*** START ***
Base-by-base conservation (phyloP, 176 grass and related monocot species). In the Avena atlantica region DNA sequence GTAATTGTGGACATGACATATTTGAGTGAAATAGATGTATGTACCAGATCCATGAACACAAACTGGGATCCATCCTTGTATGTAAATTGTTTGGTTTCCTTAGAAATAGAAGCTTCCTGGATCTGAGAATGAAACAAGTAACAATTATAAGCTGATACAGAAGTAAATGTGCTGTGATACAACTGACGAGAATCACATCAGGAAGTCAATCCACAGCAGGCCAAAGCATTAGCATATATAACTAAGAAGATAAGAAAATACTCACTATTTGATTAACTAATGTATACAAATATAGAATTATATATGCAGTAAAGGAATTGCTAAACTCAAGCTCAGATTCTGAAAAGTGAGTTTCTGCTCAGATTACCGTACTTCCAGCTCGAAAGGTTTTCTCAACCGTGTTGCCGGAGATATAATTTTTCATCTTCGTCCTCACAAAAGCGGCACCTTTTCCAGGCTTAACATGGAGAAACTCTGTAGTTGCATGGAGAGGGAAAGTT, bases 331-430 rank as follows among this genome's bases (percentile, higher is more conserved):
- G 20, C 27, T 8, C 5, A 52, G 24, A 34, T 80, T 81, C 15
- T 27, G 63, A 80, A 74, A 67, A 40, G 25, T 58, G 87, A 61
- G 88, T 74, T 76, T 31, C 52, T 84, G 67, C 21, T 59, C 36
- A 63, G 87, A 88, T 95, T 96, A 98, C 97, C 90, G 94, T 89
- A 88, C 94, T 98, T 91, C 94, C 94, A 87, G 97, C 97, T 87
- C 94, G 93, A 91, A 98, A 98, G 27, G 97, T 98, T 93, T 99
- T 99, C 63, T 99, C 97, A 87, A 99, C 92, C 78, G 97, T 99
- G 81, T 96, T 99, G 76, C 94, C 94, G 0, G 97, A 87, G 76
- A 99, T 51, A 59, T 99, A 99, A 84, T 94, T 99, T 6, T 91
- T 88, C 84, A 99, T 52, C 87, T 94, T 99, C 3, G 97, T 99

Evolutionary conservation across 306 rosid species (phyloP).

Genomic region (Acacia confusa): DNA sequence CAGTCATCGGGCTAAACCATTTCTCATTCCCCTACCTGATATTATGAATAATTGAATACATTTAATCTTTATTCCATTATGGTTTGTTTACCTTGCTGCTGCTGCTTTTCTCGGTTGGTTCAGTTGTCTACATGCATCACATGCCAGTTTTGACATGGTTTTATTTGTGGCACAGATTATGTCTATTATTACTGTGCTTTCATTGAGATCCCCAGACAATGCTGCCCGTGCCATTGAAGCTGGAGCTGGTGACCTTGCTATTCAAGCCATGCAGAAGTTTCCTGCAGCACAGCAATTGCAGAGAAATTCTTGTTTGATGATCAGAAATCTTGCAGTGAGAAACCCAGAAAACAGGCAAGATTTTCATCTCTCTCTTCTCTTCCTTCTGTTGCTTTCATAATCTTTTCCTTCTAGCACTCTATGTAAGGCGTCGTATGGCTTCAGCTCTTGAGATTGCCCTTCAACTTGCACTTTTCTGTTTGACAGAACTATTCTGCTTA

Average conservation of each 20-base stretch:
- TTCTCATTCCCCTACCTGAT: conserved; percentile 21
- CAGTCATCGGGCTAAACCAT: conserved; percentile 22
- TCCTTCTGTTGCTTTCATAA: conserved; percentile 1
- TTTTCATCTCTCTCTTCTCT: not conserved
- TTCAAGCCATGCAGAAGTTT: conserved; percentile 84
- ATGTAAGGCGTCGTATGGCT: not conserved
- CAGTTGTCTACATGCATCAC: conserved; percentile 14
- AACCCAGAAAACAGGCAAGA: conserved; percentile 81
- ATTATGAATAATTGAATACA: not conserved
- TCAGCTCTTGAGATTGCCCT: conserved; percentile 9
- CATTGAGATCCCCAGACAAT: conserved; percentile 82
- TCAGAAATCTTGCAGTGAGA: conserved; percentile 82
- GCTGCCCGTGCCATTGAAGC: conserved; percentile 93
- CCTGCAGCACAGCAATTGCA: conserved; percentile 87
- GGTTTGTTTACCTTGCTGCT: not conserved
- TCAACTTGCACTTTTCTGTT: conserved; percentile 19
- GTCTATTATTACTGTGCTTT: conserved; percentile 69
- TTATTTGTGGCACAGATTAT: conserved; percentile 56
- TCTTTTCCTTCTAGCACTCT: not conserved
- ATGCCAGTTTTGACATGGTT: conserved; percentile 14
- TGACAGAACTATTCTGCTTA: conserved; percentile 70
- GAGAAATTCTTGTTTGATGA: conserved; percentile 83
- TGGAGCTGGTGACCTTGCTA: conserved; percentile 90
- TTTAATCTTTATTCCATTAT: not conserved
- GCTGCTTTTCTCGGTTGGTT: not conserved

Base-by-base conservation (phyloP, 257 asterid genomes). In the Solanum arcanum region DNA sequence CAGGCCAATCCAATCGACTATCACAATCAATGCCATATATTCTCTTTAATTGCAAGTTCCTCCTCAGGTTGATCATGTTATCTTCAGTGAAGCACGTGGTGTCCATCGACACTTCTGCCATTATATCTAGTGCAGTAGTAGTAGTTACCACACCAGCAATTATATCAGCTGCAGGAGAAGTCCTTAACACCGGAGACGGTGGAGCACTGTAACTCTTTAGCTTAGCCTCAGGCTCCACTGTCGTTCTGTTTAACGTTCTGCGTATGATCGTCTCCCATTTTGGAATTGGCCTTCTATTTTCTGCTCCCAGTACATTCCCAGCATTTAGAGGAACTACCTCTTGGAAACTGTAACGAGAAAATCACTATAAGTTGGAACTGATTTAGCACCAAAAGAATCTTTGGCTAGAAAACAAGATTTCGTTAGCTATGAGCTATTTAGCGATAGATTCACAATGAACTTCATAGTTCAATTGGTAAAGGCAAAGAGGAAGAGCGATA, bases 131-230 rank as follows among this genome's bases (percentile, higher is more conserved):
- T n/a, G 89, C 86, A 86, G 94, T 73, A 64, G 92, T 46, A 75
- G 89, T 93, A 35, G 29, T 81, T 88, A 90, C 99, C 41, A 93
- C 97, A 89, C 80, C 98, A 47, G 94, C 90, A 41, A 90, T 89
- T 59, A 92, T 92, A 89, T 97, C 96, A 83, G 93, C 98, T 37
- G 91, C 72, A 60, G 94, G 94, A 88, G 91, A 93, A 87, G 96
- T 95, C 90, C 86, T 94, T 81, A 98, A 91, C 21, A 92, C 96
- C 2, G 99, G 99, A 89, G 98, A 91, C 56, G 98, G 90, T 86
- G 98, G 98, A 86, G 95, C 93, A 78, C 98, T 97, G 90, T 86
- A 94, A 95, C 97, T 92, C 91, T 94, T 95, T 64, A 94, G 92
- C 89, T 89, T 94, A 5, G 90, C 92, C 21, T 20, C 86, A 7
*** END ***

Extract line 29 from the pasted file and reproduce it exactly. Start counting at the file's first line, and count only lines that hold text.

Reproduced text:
- GGTTTGTTTACCTTGCTGCT: not conserved